LM: Having a bit of money in the bank means you can walk taller, or walk away. Knowing that no matter what happens, you’re fine. As a manager, I know there is sometimes a cap on what you can offer people, but as an employee there are always other things you can ask for—time off, a bonus in six months, revenue share. There are many ways you can divide the pie so you get fair compensation. Know what your value is, know what the market rate is. You can find those things out. Once you know, you can stand up for yourself.

It’s about building that confidence. Once piece of advice I always give women is this: Pretend you’re negotiating on behalf of a woman you care about. It puts you in a different frame of mind. Give yourself the advocacy you would give to one of your closest friends.

KP: Know what value you’ve added to the company, and put it in terms that management understands. If you are their best salesperson, make that clear. If you’re not providing value then ask yourself: Do I need more training? Where could I add more value?

Having a bit of money in the bank means you can walk taller, or walk away.

KD: The problem at the moment is that women don’t feel confident with this whole money topic. We don’t ask for a raise. A lot of the time, women start with a lower salary because they don’t negotiate at the outset. At MtG, we can help women learn how to negotiate, be confident about what they bring to the company, and what they can get in return.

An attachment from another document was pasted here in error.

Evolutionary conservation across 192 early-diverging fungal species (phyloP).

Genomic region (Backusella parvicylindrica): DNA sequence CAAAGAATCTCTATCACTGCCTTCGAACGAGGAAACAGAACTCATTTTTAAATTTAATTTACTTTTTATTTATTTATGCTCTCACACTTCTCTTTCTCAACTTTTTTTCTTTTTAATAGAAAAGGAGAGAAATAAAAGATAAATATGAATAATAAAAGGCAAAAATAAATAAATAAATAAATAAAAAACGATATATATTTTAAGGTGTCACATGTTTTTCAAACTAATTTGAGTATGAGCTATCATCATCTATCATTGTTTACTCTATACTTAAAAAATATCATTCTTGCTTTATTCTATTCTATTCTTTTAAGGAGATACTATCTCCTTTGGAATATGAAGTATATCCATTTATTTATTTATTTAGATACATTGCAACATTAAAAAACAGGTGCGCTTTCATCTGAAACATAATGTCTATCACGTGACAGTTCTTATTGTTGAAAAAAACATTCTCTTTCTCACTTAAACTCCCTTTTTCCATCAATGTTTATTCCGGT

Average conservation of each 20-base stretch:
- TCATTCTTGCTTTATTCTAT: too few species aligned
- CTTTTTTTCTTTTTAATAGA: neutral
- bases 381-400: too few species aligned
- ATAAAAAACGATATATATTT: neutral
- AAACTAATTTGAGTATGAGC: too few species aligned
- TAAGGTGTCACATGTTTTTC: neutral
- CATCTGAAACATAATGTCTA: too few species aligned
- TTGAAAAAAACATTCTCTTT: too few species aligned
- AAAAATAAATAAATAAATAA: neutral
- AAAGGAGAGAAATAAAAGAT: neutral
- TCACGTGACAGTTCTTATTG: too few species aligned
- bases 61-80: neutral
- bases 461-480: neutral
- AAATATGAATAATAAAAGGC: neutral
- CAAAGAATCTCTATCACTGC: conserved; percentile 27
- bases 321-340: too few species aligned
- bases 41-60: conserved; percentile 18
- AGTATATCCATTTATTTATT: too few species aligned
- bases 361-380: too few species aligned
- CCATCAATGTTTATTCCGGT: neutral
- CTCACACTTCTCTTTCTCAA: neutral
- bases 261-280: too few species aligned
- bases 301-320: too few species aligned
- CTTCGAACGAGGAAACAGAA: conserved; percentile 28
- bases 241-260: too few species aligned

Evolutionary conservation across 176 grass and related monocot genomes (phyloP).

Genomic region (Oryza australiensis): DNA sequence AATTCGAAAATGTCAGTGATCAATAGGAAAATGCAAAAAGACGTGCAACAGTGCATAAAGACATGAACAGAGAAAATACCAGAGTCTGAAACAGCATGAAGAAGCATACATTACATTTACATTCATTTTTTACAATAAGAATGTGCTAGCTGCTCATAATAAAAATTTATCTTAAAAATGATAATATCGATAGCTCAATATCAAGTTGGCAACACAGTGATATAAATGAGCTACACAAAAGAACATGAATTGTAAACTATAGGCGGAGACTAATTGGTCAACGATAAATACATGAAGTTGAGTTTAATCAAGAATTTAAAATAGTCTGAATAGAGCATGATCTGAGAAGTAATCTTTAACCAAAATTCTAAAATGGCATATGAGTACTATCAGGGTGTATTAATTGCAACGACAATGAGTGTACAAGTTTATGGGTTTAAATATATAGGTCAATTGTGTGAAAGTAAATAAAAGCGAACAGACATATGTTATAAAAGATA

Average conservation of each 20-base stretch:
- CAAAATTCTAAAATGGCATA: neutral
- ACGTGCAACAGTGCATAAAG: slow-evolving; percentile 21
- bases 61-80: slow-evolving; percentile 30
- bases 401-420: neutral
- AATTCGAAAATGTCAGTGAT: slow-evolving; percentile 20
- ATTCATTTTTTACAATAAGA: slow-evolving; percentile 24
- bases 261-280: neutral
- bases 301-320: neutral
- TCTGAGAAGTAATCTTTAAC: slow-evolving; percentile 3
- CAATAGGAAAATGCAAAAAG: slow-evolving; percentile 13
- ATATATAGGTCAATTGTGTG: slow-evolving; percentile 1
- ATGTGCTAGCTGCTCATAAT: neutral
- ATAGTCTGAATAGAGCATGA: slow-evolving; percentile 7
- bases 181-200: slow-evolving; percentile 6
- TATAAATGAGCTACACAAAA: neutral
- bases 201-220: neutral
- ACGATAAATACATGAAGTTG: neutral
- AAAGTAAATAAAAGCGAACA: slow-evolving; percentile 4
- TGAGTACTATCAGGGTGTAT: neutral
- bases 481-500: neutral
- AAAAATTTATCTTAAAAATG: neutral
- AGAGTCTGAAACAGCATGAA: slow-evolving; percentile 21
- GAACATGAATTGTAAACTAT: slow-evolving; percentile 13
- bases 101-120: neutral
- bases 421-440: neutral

What does Mind the Gap mean to you?

KD: I really feel that with these events, we can change something. We can show women that money needn’t be a source of stress and worry. We can explain in an easy and entertaining way. That’s why we don’t charge for events—it goes against the whole concept. As a mother, I’ve realised even more why it’s so important to take care of finances. I’m thinking about my children—they are the trigger for all this, actually. We noticed at the first event that there are many interested women who want to know more.